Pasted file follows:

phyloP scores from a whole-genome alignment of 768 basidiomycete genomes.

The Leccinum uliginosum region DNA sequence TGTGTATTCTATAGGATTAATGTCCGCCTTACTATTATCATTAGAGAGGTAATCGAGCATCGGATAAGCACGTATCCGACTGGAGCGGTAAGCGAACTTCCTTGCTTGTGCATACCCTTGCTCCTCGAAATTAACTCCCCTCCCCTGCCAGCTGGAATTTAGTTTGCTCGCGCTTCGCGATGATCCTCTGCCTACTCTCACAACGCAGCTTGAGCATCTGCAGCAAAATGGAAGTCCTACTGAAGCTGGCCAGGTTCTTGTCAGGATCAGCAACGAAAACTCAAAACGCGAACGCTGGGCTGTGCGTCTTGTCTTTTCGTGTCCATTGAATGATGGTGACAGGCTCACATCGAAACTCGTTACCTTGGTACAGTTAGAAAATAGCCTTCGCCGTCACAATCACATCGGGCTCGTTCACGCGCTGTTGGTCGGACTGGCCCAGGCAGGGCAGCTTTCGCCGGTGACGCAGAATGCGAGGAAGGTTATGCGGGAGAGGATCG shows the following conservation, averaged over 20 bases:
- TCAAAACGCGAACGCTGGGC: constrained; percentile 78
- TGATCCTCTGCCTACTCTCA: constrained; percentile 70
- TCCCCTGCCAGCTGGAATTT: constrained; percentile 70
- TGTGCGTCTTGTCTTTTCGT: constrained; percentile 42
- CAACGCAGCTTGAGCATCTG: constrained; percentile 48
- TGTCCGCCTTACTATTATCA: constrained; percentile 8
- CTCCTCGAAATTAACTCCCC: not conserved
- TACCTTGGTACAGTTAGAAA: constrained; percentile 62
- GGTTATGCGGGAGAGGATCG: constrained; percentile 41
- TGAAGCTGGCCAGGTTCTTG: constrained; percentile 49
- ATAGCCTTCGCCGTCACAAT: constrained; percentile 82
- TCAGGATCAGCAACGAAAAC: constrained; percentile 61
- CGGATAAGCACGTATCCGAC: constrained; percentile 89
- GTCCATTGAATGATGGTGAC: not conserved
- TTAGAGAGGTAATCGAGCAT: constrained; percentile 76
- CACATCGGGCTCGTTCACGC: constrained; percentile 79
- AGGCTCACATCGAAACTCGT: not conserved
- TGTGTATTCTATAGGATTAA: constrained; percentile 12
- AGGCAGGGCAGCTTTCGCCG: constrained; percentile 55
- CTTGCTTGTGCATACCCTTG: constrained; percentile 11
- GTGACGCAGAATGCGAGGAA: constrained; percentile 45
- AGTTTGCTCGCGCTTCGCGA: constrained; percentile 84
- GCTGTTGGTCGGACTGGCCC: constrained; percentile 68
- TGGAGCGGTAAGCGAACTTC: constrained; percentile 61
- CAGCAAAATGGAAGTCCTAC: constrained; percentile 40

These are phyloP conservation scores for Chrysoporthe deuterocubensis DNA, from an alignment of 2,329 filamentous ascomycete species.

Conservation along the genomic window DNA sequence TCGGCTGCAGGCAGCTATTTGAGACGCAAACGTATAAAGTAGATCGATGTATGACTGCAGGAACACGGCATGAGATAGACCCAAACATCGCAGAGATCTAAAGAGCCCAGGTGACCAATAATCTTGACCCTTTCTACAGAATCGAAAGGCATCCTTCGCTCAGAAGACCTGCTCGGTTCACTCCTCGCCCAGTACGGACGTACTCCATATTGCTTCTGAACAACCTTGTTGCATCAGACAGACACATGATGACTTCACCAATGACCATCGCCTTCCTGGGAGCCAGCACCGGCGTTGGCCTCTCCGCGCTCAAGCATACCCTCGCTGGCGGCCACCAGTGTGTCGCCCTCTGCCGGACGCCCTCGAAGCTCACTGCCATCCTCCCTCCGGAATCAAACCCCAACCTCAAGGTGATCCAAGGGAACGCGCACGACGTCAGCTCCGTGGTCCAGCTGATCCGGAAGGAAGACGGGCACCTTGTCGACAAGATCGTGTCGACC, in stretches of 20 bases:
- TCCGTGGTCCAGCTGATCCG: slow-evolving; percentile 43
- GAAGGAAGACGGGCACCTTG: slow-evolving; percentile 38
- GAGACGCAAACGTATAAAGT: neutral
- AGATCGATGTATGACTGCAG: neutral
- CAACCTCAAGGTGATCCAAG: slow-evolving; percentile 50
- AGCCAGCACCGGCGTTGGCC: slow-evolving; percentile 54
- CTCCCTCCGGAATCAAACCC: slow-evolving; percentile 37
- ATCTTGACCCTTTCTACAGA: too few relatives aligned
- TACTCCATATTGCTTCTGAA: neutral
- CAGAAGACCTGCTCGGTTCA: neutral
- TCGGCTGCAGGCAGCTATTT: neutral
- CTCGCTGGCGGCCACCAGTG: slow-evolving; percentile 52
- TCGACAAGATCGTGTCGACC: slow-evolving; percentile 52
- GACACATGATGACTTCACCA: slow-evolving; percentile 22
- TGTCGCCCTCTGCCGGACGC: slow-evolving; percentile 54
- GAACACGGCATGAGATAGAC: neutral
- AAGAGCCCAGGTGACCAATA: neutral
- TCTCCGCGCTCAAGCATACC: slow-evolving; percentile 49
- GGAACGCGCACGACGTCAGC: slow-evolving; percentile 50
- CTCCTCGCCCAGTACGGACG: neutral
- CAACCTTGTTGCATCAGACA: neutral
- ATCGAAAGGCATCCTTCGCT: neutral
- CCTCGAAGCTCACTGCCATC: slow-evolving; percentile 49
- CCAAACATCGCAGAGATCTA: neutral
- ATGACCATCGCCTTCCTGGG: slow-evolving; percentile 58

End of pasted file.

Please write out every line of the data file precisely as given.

phyloP scores from a whole-genome alignment of 768 basidiomycete genomes.

The Leccinum uliginosum region DNA sequence TGTGTATTCTATAGGATTAATGTCCGCCTTACTATTATCATTAGAGAGGTAATCGAGCATCGGATAAGCACGTATCCGACTGGAGCGGTAAGCGAACTTCCTTGCTTGTGCATACCCTTGCTCCTCGAAATTAACTCCCCTCCCCTGCCAGCTGGAATTTAGTTTGCTCGCGCTTCGCGATGATCCTCTGCCTACTCTCACAACGCAGCTTGAGCATCTGCAGCAAAATGGAAGTCCTACTGAAGCTGGCCAGGTTCTTGTCAGGATCAGCAACGAAAACTCAAAACGCGAACGCTGGGCTGTGCGTCTTGTCTTTTCGTGTCCATTGAATGATGGTGACAGGCTCACATCGAAACTCGTTACCTTGGTACAGTTAGAAAATAGCCTTCGCCGTCACAATCACATCGGGCTCGTTCACGCGCTGTTGGTCGGACTGGCCCAGGCAGGGCAGCTTTCGCCGGTGACGCAGAATGCGAGGAAGGTTATGCGGGAGAGGATCG shows the following conservation, averaged over 20 bases:
- TCAAAACGCGAACGCTGGGC: constrained; percentile 78
- TGATCCTCTGCCTACTCTCA: constrained; percentile 70
- TCCCCTGCCAGCTGGAATTT: constrained; percentile 70
- TGTGCGTCTTGTCTTTTCGT: constrained; percentile 42
- CAACGCAGCTTGAGCATCTG: constrained; percentile 48
- TGTCCGCCTTACTATTATCA: constrained; percentile 8
- CTCCTCGAAATTAACTCCCC: not conserved
- TACCTTGGTACAGTTAGAAA: constrained; percentile 62
- GGTTATGCGGGAGAGGATCG: constrained; percentile 41
- TGAAGCTGGCCAGGTTCTTG: constrained; percentile 49
- ATAGCCTTCGCCGTCACAAT: constrained; percentile 82
- TCAGGATCAGCAACGAAAAC: constrained; percentile 61
- CGGATAAGCACGTATCCGAC: constrained; percentile 89
- GTCCATTGAATGATGGTGAC: not conserved
- TTAGAGAGGTAATCGAGCAT: constrained; percentile 76
- CACATCGGGCTCGTTCACGC: constrained; percentile 79
- AGGCTCACATCGAAACTCGT: not conserved
- TGTGTATTCTATAGGATTAA: constrained; percentile 12
- AGGCAGGGCAGCTTTCGCCG: constrained; percentile 55
- CTTGCTTGTGCATACCCTTG: constrained; percentile 11
- GTGACGCAGAATGCGAGGAA: constrained; percentile 45
- AGTTTGCTCGCGCTTCGCGA: constrained; percentile 84
- GCTGTTGGTCGGACTGGCCC: constrained; percentile 68
- TGGAGCGGTAAGCGAACTTC: constrained; percentile 61
- CAGCAAAATGGAAGTCCTAC: constrained; percentile 40

These are phyloP conservation scores for Chrysoporthe deuterocubensis DNA, from an alignment of 2,329 filamentous ascomycete species.

Conservation along the genomic window DNA sequence TCGGCTGCAGGCAGCTATTTGAGACGCAAACGTATAAAGTAGATCGATGTATGACTGCAGGAACACGGCATGAGATAGACCCAAACATCGCAGAGATCTAAAGAGCCCAGGTGACCAATAATCTTGACCCTTTCTACAGAATCGAAAGGCATCCTTCGCTCAGAAGACCTGCTCGGTTCACTCCTCGCCCAGTACGGACGTACTCCATATTGCTTCTGAACAACCTTGTTGCATCAGACAGACACATGATGACTTCACCAATGACCATCGCCTTCCTGGGAGCCAGCACCGGCGTTGGCCTCTCCGCGCTCAAGCATACCCTCGCTGGCGGCCACCAGTGTGTCGCCCTCTGCCGGACGCCCTCGAAGCTCACTGCCATCCTCCCTCCGGAATCAAACCCCAACCTCAAGGTGATCCAAGGGAACGCGCACGACGTCAGCTCCGTGGTCCAGCTGATCCGGAAGGAAGACGGGCACCTTGTCGACAAGATCGTGTCGACC, in stretches of 20 bases:
- TCCGTGGTCCAGCTGATCCG: slow-evolving; percentile 43
- GAAGGAAGACGGGCACCTTG: slow-evolving; percentile 38
- GAGACGCAAACGTATAAAGT: neutral
- AGATCGATGTATGACTGCAG: neutral
- CAACCTCAAGGTGATCCAAG: slow-evolving; percentile 50
- AGCCAGCACCGGCGTTGGCC: slow-evolving; percentile 54
- CTCCCTCCGGAATCAAACCC: slow-evolving; percentile 37
- ATCTTGACCCTTTCTACAGA: too few relatives aligned
- TACTCCATATTGCTTCTGAA: neutral
- CAGAAGACCTGCTCGGTTCA: neutral
- TCGGCTGCAGGCAGCTATTT: neutral
- CTCGCTGGCGGCCACCAGTG: slow-evolving; percentile 52
- TCGACAAGATCGTGTCGACC: slow-evolving; percentile 52
- GACACATGATGACTTCACCA: slow-evolving; percentile 22
- TGTCGCCCTCTGCCGGACGC: slow-evolving; percentile 54
- GAACACGGCATGAGATAGAC: neutral
- AAGAGCCCAGGTGACCAATA: neutral
- TCTCCGCGCTCAAGCATACC: slow-evolving; percentile 49
- GGAACGCGCACGACGTCAGC: slow-evolving; percentile 50
- CTCCTCGCCCAGTACGGACG: neutral
- CAACCTTGTTGCATCAGACA: neutral
- ATCGAAAGGCATCCTTCGCT: neutral
- CCTCGAAGCTCACTGCCATC: slow-evolving; percentile 49
- CCAAACATCGCAGAGATCTA: neutral
- ATGACCATCGCCTTCCTGGG: slow-evolving; percentile 58